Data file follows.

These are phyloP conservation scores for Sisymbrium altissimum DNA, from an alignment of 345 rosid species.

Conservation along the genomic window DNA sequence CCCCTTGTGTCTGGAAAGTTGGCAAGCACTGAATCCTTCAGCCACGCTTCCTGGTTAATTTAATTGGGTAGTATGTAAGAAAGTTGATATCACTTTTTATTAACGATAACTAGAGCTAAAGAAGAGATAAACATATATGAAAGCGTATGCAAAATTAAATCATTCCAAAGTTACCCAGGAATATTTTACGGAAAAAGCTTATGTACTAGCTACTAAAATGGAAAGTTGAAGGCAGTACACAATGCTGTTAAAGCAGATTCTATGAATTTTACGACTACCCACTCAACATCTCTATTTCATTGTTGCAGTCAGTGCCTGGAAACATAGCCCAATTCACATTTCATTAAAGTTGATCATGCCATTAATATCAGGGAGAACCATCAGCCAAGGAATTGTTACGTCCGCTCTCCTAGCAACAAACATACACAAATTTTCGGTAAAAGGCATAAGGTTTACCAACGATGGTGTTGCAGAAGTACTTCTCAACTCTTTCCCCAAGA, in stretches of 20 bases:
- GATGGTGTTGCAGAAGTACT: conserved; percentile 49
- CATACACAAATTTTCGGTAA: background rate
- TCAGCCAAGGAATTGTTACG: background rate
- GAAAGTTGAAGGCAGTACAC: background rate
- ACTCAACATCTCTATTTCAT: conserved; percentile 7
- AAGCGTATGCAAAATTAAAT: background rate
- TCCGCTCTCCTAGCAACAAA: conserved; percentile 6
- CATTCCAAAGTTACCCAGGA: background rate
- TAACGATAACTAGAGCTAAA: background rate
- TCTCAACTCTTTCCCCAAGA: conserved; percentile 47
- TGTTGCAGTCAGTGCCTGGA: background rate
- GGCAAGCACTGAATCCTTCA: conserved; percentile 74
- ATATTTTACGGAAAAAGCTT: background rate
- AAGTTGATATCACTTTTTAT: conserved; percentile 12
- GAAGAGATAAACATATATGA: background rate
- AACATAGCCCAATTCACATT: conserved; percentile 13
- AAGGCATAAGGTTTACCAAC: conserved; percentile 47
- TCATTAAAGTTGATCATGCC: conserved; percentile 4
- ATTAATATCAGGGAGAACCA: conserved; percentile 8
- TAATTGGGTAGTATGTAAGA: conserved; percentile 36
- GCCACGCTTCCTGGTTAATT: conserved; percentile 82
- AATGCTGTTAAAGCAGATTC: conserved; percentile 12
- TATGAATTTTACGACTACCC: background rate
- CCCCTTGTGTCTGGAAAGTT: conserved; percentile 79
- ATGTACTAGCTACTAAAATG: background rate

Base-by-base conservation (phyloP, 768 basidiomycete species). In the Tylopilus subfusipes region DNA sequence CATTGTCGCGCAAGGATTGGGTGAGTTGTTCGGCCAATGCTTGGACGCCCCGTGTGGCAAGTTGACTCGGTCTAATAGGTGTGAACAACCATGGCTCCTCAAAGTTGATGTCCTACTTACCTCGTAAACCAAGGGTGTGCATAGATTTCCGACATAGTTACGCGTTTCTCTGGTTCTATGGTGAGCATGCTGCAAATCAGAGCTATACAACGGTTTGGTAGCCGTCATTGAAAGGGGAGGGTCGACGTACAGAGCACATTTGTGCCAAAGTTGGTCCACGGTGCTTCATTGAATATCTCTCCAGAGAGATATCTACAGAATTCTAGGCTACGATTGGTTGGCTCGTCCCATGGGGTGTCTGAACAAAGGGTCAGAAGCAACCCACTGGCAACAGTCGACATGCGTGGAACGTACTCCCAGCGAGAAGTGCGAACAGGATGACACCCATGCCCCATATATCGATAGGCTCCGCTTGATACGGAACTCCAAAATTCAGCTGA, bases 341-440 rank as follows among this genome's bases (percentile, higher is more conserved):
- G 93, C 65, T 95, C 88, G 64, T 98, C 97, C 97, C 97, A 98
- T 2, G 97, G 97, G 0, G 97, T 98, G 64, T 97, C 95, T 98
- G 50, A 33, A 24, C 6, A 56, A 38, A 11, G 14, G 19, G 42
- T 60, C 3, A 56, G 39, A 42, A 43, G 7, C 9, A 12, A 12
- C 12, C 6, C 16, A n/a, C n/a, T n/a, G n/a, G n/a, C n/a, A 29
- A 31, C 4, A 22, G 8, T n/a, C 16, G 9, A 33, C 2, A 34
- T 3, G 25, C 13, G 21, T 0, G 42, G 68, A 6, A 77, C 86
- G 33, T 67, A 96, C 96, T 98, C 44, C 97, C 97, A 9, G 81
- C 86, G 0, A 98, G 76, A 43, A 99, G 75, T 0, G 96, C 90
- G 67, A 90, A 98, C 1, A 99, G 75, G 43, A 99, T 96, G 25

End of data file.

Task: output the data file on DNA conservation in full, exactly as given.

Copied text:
These are phyloP conservation scores for Sisymbrium altissimum DNA, from an alignment of 345 rosid species.

Conservation along the genomic window DNA sequence CCCCTTGTGTCTGGAAAGTTGGCAAGCACTGAATCCTTCAGCCACGCTTCCTGGTTAATTTAATTGGGTAGTATGTAAGAAAGTTGATATCACTTTTTATTAACGATAACTAGAGCTAAAGAAGAGATAAACATATATGAAAGCGTATGCAAAATTAAATCATTCCAAAGTTACCCAGGAATATTTTACGGAAAAAGCTTATGTACTAGCTACTAAAATGGAAAGTTGAAGGCAGTACACAATGCTGTTAAAGCAGATTCTATGAATTTTACGACTACCCACTCAACATCTCTATTTCATTGTTGCAGTCAGTGCCTGGAAACATAGCCCAATTCACATTTCATTAAAGTTGATCATGCCATTAATATCAGGGAGAACCATCAGCCAAGGAATTGTTACGTCCGCTCTCCTAGCAACAAACATACACAAATTTTCGGTAAAAGGCATAAGGTTTACCAACGATGGTGTTGCAGAAGTACTTCTCAACTCTTTCCCCAAGA, in stretches of 20 bases:
- GATGGTGTTGCAGAAGTACT: conserved; percentile 49
- CATACACAAATTTTCGGTAA: background rate
- TCAGCCAAGGAATTGTTACG: background rate
- GAAAGTTGAAGGCAGTACAC: background rate
- ACTCAACATCTCTATTTCAT: conserved; percentile 7
- AAGCGTATGCAAAATTAAAT: background rate
- TCCGCTCTCCTAGCAACAAA: conserved; percentile 6
- CATTCCAAAGTTACCCAGGA: background rate
- TAACGATAACTAGAGCTAAA: background rate
- TCTCAACTCTTTCCCCAAGA: conserved; percentile 47
- TGTTGCAGTCAGTGCCTGGA: background rate
- GGCAAGCACTGAATCCTTCA: conserved; percentile 74
- ATATTTTACGGAAAAAGCTT: background rate
- AAGTTGATATCACTTTTTAT: conserved; percentile 12
- GAAGAGATAAACATATATGA: background rate
- AACATAGCCCAATTCACATT: conserved; percentile 13
- AAGGCATAAGGTTTACCAAC: conserved; percentile 47
- TCATTAAAGTTGATCATGCC: conserved; percentile 4
- ATTAATATCAGGGAGAACCA: conserved; percentile 8
- TAATTGGGTAGTATGTAAGA: conserved; percentile 36
- GCCACGCTTCCTGGTTAATT: conserved; percentile 82
- AATGCTGTTAAAGCAGATTC: conserved; percentile 12
- TATGAATTTTACGACTACCC: background rate
- CCCCTTGTGTCTGGAAAGTT: conserved; percentile 79
- ATGTACTAGCTACTAAAATG: background rate

Base-by-base conservation (phyloP, 768 basidiomycete species). In the Tylopilus subfusipes region DNA sequence CATTGTCGCGCAAGGATTGGGTGAGTTGTTCGGCCAATGCTTGGACGCCCCGTGTGGCAAGTTGACTCGGTCTAATAGGTGTGAACAACCATGGCTCCTCAAAGTTGATGTCCTACTTACCTCGTAAACCAAGGGTGTGCATAGATTTCCGACATAGTTACGCGTTTCTCTGGTTCTATGGTGAGCATGCTGCAAATCAGAGCTATACAACGGTTTGGTAGCCGTCATTGAAAGGGGAGGGTCGACGTACAGAGCACATTTGTGCCAAAGTTGGTCCACGGTGCTTCATTGAATATCTCTCCAGAGAGATATCTACAGAATTCTAGGCTACGATTGGTTGGCTCGTCCCATGGGGTGTCTGAACAAAGGGTCAGAAGCAACCCACTGGCAACAGTCGACATGCGTGGAACGTACTCCCAGCGAGAAGTGCGAACAGGATGACACCCATGCCCCATATATCGATAGGCTCCGCTTGATACGGAACTCCAAAATTCAGCTGA, bases 341-440 rank as follows among this genome's bases (percentile, higher is more conserved):
- G 93, C 65, T 95, C 88, G 64, T 98, C 97, C 97, C 97, A 98
- T 2, G 97, G 97, G 0, G 97, T 98, G 64, T 97, C 95, T 98
- G 50, A 33, A 24, C 6, A 56, A 38, A 11, G 14, G 19, G 42
- T 60, C 3, A 56, G 39, A 42, A 43, G 7, C 9, A 12, A 12
- C 12, C 6, C 16, A n/a, C n/a, T n/a, G n/a, G n/a, C n/a, A 29
- A 31, C 4, A 22, G 8, T n/a, C 16, G 9, A 33, C 2, A 34
- T 3, G 25, C 13, G 21, T 0, G 42, G 68, A 6, A 77, C 86
- G 33, T 67, A 96, C 96, T 98, C 44, C 97, C 97, A 9, G 81
- C 86, G 0, A 98, G 76, A 43, A 99, G 75, T 0, G 96, C 90
- G 67, A 90, A 98, C 1, A 99, G 75, G 43, A 99, T 96, G 25